To be a successful STEM teacher in such a challenging context, there should be some indications of readiness or aptitude for the job. All interviewed teachers argue that the major indications include believing in the role students have in the learning process, and the ability to transition from being a disciplinary teacher to a collaborative STEM teacher. Before coming to STEM school, Samir personally believed in motivating students to learn but “it was hard to do it well in the traditional school.” Whereas in the STEM school, this was the norm. Samir argued, “Learning can happen better if motivation is created in the students’ minds and hearts. The teacher’s role is to create that motivation and get students ready for an effective learning process.” In his view, STEM provided that opportunity for “students to embark on different learning opportunities that put them in the seat of the leaders and problem solvers of their country’s grand challenges”. Mohamed concurred that even before joining STEM schools, he personally believed that “motivation drives learning. Therefore, students who join these schools need to be highly motivated, pushed, and challenged to get the highest possible results. And this is what STEM requires.” Amir believed that he had “a STEM teacher inside him” even before coming to STEM school. He used to

try some of the active learning pedagogies like role play, asking students to do some research and prepare work for class, class discussions, but at a minimal level in my previous school. These were very effective strategies but not welcomed in that setting in contrast with the STEM setting where most of our work is based on such strategies.

Developing conceptions of STEM

The first MoE decree to establish he schools never mentioned the term “STEM” or its equivalent in Arabic, and nothing was specified in the document about the intended curriculum. Subsequently as Mona stated, “teachers and students had a hard time trying to figure out what to teach and how to teach in a STEM school before the ECASE took over.” The teachers knew STEM to be connected to project-based learning, so as Mohamed said, “we tried to brainstorm project ideas for students to work on.” According to Amir, in the girls’ school, “the capstone was postponed to the second semester [as we were] not ready in terms of curriculum and resources.” Overtime, teachers developed two general conceptualizations of STEM: one as a policy level reform initiative and the second as a pedagogical tool to facilitate more student-centered teaching and learning.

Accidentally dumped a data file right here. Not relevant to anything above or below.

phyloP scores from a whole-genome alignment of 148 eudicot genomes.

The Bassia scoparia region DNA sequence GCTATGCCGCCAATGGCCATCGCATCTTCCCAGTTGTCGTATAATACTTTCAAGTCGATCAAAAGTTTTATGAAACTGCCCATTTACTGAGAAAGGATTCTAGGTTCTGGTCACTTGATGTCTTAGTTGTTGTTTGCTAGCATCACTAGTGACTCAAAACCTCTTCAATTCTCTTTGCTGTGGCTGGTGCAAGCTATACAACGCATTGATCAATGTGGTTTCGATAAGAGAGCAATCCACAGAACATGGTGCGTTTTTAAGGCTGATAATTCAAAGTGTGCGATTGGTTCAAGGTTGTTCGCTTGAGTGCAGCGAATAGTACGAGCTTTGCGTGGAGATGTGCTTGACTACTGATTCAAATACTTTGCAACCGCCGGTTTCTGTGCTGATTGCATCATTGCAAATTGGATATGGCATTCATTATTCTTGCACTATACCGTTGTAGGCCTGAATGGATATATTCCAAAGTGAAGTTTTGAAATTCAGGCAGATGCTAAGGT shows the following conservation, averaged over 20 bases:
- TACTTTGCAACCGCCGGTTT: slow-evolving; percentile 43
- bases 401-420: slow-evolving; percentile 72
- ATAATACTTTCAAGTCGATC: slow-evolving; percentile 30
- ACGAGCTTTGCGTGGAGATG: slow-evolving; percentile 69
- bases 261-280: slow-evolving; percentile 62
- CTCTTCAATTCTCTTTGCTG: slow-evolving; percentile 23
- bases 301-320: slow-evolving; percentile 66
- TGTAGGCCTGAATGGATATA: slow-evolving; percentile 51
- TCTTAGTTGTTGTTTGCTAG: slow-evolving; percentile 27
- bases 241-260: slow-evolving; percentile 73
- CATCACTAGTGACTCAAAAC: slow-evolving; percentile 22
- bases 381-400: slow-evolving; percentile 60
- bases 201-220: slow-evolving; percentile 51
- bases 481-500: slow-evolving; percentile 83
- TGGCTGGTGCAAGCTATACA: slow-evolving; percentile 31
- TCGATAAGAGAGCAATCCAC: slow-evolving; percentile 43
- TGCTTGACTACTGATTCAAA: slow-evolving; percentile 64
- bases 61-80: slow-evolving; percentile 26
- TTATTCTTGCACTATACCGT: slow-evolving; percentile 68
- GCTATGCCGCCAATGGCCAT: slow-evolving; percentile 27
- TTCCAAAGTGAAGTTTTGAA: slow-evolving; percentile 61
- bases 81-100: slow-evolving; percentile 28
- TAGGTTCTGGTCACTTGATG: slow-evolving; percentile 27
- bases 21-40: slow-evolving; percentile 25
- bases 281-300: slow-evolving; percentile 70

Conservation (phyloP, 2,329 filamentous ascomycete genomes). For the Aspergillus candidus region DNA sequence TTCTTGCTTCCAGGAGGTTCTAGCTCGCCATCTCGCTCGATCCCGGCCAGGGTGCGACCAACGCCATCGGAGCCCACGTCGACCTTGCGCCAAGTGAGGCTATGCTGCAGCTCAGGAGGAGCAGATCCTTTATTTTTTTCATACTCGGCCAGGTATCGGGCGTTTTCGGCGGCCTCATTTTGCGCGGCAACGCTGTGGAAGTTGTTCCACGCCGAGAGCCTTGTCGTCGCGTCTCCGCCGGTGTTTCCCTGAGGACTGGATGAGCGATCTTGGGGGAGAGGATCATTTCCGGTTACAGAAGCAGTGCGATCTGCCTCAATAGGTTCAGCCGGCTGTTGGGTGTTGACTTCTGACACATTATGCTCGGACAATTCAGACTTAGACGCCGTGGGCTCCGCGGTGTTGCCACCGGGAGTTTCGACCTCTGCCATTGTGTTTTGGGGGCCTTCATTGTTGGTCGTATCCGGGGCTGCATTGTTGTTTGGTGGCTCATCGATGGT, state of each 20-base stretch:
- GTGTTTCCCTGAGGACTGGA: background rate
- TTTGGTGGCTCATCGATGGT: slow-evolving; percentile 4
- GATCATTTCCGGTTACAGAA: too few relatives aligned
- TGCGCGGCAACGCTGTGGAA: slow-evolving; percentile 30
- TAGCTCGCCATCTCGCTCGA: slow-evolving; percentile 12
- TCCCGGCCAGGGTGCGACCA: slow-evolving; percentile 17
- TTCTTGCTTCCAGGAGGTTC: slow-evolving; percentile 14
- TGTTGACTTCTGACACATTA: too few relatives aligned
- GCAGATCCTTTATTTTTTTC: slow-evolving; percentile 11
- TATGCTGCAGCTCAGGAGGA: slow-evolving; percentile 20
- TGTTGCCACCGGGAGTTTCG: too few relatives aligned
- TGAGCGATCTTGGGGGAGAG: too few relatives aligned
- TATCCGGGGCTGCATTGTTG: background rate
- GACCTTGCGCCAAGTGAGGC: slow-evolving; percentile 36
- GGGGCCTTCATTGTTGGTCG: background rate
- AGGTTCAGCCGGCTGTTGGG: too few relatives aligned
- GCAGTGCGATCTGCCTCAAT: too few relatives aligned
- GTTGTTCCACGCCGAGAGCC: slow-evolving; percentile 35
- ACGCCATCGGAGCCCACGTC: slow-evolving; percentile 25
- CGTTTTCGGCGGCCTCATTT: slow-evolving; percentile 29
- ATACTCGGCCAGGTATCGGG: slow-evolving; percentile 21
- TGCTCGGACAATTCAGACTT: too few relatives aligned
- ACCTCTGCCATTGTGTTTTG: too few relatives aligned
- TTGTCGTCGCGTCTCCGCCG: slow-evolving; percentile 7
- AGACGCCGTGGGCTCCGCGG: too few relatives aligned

Policy reform level

One year or so after the initiation of the STEM experience, policy making institutions promoted a conceptualization of STEM as an educational reform initiative in which curriculum was based on integrated STEM units that utilized project-based learning and inquiry in a transdisciplinary manner that better prepare students to labor market (ECASE, 2012; MoE decree, 382/2012). Similarly, STEM was viewed by the teachers as an attempt to link learning to life and prepare students for the labor market. Samir argued that

STEM is an education system that makes students ready for life. Students link what the concepts they learn to everyday life issues and work towards solving problems. They do this through integrated curriculum, project- based learning through the design process, group work, having better communication skills and other skills like critical thinking essential for competitive labor market.